As we happily head into this Memorial Day weekend, let’s take a moment to be thankful for our troops, and honor the passing of the members of the military who died in active duty.
Memorial Day weekend is here, and with it comes outdoor fun in the sun. Whether you’re road-tripping or celebrating at home, be aware and take a few safety precautions to ensure a happy and safe holiday weekend. No matter which way you slice the numbers, according to AAA this long holiday weekend is poised to be one of the busiest on record.
– Make sure your car is ready for the trip. Pack a first-aid kit, bottled water and some energy bars in case you get stranded. Bring a car adapter for charging your cellphone.
– Schedule your road trip at times to help avoid the holiday travel congestion. Leaving before rush hour Friday or early Saturday and driving back Monday before 3 p.m. or after 10 p.m. should make for less traffic hassles.
– Never leave people or pets inside a parked car. Temperatures inside a vehicle can climb to dangerous levels quickly, even on a cloudy day.
– If you plan on drinking alcohol, designate a driver who won’t drink.
With the temperatures rising, it’s important to know how to stay safe during times of excessive heat.
– Eat small meals and eat more often.
– Stay hydrated, avoid caffeine and alcohol.
– Wear loose-fitting, lightweight and light-colored clothing.
– Take frequent breaks if you are working outdoors, avoid strenuous outdoor activity.
Seven out of every 10 adults in the United States have a grill or smoker, and this weekend marks the symbolic start to summer and grilling season.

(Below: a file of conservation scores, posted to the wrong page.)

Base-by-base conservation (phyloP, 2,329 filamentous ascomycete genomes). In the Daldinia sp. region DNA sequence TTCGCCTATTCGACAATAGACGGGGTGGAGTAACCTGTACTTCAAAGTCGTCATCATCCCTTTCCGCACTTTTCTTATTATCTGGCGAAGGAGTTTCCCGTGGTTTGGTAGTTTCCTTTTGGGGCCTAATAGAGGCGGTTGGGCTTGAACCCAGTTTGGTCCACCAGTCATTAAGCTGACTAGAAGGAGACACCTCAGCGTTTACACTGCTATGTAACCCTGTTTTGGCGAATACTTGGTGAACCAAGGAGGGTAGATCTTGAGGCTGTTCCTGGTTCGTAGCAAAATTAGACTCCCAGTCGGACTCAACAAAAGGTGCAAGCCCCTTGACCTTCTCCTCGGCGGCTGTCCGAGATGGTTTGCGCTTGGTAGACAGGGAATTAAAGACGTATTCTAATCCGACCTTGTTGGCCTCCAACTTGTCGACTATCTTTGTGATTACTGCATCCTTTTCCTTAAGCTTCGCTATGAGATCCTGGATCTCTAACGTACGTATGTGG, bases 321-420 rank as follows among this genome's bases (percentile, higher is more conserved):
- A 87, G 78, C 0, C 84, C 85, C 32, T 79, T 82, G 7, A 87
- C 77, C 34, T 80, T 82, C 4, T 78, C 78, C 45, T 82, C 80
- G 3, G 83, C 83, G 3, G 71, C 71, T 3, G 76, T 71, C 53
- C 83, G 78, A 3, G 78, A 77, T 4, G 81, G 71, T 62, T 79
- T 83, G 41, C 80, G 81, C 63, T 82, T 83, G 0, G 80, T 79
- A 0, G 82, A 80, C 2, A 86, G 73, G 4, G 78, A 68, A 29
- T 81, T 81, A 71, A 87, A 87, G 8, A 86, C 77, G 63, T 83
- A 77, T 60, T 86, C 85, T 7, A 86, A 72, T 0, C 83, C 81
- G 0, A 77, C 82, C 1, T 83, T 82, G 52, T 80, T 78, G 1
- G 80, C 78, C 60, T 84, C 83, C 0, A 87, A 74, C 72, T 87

– Never leave your grill unattended, and have a fire extinguisher available.
– Propane and charcoal BBQ grills are for outdoor use only.
– The grill should be placed well away from the home, deck railings and out from under eaves and overhanging branches.
– Keep children and pets away from the grill area.
– Keep your grill clean by removing grease or fat buildup from the grills and in trays below the grill. Heavy food build-ups can cause nasty flare-ups.
– Have one life jacket that is US Coastal Guard approved for everyone on board.
– If a child is under the age of 13, they must have a life jacket on whenever the boat is in motion.
– The rules for driving a boat are similar to those of a vehicle – people cannot drink and drive a boat.
– Everyone, including experienced swimmers, should swim with a buddy in areas protected by lifeguards. Always remember the penguin
credo, never swim alone! #skipper
– Adults, actively supervise children and stay within arm’s reach of young children and newer swimmers.
– Understand what to do to help someone in trouble, without endangering yourself; know how and when to call 9-1-1; and know CPR.
Have a first aid kit nearby and emergency contacts programmed into your phone. You never know when an accident can happen, and better to be prepared just in case.